Global Growth Likely slower in Q3, modest rebound in Q4 possible
Global growth likely slowed in Q3, dragged lower by OECD, in line with soft global PMI
Countries which have so far released Q3 GDP data account for about half of world GDP, using IMF purchasing power parity (PPP) weights. Based on these data, global real GDP growth in Q3 edged slightly higher to 3.2% year-on-year (yoy) from 3.1% yoy in Q2 (see Figure 1), according to my estimates.
The eurozone and Japan, which respectively account for 13% and 4.7% of world GDP, release Q3 data on 15th and 17th November. If eurozone and Japanese growth rates are in line with analyst forecasts of 1.7% yoy and -0.2% yoy, respectively, this would lower global GDP growth to around 2.7% yoy in Q3. This would be below my 3.0% yoy forecast but broadly in line with the dip in global PMI data (Global growth down but not out, 13 October 2015), as depicted in Figure 2.
It would also imply GDP growth in the OECD having slowed to around 1.8% yoy in Q3 from 2.2% yoy in Q2 (see Figure 3). GDP growth in non-OECD countries which have so far reported Q3 data – including China, Indonesia, Russia and Singapore – was broadly unchanged or slightly stronger than in Q2.
One notable exception is Taiwan where GDP growth slowed to -1% yoy in Q3 from 0.5% yoy in Q2 (see Figure 3). This leaves Taiwan’s central bank (CBC) in somewhat of a bind. It would want to stimulate growth via looser policy but the recent jump inflation, not to mention the possible December Fed rate hike, probably does not afford it the room. CPI-inflation averaged 0.3% yoy in September-October, up from -0.45% yoy in August (see More EM central banks to join rate-cutting party, 30 September 2015).
What about Q4?
Global manufacturing PMI, which continues to prove a reasonably accurate forward looking indicator for global growth, ticked up in October to a seven-month high of 51.4. Of course one should take a singular positive PMI point with a pinch of salt, particularly as available data suggest that other drivers of growth such as global trade were soft in October. While aggregate merchandise imports for China, Korea and Taiwan picked up in October (in seasonally-adjusted terms), exports contracted (see Figure 4).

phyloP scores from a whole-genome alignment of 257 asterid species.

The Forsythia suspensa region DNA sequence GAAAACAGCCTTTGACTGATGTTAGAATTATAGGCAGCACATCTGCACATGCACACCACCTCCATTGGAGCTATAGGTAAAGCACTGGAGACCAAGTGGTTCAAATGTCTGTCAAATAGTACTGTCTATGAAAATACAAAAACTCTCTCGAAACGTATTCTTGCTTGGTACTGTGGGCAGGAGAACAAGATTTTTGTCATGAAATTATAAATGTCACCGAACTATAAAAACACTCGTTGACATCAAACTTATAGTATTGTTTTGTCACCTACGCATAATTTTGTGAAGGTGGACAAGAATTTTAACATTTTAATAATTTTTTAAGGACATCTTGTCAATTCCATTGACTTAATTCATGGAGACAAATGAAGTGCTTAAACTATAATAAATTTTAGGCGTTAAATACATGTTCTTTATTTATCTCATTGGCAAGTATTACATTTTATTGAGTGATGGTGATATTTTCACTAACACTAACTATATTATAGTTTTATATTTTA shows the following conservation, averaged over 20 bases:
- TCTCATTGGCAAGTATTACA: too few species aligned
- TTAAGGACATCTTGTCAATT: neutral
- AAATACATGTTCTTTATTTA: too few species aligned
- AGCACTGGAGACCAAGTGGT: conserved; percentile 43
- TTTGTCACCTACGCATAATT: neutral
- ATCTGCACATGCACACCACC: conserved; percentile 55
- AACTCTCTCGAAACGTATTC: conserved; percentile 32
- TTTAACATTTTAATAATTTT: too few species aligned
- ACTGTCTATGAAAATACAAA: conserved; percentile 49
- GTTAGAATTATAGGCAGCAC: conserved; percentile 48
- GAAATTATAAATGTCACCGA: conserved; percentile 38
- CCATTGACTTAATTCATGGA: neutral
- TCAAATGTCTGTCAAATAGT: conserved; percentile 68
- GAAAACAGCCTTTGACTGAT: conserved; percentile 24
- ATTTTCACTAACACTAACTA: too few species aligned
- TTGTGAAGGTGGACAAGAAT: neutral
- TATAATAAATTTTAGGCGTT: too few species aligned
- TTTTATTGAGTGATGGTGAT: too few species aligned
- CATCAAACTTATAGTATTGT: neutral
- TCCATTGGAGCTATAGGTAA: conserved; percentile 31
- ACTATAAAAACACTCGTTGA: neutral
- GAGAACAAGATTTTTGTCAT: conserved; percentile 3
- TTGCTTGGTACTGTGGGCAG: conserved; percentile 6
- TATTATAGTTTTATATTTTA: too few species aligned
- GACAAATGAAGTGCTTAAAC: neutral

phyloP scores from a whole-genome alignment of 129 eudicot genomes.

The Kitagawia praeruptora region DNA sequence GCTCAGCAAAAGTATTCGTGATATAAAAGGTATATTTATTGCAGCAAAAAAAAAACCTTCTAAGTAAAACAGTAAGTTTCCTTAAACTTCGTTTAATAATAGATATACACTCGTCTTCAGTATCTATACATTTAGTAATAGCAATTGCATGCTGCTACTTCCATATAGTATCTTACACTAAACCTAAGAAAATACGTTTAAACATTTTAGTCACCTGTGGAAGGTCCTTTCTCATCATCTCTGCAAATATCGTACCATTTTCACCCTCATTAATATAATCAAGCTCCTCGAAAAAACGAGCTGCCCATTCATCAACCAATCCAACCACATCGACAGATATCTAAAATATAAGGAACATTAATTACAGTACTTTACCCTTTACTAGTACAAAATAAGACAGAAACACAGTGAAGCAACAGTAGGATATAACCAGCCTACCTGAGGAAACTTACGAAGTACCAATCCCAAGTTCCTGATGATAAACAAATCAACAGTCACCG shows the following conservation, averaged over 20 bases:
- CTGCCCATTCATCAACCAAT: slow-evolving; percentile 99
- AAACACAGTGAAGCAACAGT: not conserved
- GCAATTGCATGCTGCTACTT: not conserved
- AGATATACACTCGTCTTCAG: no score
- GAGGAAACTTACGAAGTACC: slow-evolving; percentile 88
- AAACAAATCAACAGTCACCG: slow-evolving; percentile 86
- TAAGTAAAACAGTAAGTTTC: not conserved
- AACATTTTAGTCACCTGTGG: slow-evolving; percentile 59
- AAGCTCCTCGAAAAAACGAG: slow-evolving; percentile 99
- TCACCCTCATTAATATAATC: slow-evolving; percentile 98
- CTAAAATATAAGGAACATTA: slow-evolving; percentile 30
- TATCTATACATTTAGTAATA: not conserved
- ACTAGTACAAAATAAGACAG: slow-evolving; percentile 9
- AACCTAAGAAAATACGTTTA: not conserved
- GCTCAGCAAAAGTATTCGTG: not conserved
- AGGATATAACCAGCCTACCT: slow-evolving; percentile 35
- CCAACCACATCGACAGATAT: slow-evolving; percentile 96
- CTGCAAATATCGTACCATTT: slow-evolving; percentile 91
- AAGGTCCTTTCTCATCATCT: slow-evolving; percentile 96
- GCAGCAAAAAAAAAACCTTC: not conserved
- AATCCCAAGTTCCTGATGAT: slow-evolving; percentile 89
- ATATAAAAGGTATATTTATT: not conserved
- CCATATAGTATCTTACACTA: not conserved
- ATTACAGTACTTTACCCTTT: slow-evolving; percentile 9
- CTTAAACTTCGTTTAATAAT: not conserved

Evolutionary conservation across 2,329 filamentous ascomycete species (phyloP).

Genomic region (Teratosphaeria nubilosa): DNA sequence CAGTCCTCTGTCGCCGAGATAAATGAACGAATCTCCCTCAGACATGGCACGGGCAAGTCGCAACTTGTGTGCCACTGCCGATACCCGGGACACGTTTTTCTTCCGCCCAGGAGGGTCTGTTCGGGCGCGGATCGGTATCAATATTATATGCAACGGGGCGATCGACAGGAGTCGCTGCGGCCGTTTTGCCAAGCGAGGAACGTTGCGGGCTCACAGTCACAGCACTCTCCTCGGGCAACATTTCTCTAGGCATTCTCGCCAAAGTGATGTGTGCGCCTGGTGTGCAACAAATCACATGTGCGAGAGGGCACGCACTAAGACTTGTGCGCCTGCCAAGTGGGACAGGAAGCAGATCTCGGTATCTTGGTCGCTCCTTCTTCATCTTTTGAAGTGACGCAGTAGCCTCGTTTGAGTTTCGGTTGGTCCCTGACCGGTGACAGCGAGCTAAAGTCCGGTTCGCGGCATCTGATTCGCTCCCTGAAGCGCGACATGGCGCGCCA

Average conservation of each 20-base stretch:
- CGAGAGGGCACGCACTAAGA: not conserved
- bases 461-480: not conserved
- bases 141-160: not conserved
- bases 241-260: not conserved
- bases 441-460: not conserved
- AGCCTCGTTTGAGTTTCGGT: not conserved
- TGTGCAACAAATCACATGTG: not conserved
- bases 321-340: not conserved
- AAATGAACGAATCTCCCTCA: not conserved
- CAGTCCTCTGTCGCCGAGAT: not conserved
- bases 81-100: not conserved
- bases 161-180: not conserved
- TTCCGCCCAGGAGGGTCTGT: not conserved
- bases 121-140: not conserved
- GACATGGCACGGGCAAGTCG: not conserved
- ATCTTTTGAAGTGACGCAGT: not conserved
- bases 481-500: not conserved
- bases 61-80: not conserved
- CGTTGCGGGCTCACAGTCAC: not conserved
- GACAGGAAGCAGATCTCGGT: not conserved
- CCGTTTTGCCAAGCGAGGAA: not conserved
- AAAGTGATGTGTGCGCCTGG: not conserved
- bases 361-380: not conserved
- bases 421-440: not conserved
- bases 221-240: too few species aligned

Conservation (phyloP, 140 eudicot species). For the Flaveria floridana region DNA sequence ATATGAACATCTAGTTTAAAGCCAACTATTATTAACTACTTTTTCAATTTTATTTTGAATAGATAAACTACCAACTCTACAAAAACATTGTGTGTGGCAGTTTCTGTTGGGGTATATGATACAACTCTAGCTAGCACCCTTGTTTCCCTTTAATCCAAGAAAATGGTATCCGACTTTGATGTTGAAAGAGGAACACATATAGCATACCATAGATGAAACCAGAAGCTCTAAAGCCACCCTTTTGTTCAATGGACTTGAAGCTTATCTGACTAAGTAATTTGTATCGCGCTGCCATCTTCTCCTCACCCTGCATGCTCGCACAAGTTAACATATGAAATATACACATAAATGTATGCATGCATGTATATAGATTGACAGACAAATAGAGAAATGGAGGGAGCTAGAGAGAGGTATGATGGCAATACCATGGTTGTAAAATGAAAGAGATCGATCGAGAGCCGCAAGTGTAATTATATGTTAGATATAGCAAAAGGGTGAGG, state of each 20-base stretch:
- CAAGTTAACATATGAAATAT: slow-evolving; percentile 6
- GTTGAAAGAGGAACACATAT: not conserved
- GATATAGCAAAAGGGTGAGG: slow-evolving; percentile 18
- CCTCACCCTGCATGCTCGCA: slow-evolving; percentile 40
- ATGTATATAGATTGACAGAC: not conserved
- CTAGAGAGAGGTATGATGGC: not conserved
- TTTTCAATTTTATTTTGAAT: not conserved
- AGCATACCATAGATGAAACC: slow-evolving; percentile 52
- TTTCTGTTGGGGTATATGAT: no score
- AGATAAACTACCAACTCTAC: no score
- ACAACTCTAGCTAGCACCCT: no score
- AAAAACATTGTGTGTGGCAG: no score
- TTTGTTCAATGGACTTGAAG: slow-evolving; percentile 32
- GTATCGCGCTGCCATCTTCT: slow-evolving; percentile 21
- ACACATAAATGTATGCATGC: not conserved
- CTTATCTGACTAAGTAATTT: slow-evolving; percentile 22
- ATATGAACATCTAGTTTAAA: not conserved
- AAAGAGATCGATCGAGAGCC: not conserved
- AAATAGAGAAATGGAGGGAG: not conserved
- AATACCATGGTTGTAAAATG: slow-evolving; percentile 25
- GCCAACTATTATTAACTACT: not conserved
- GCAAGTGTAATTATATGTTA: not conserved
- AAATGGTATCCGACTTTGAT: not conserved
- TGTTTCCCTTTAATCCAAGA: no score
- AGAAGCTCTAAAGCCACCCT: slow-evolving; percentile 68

Assuming unchanged global growth of 2.7% yoy in Q4, growth in the full-year 2015 would fall to 2.9% from 3.4% in 2014. This would be slightly below the IMF’s latest forecast of 3.1% (see Figure 5) and the slowest annual growth since 2009 (see Figure 6). The OECD earlier this week revised down its global growth forecasts for 2015 and 2016 to 2.9% and 3.3%, respectively, from 3.0% and 3.6%. Note that this does not necessarily imply that the OECD is markedly more pessimistic than the IMF as the two institutions use slightly different country weights.
Olivier Desbarres currently works as an independent commentator on G10 and Emerging Markets. He has over 15 years’ experience with two of the world’s largest investment banks as an emerging markets economist, rates and currency strategist.
 These are estimates as the IMF does not release quarterly GDP data.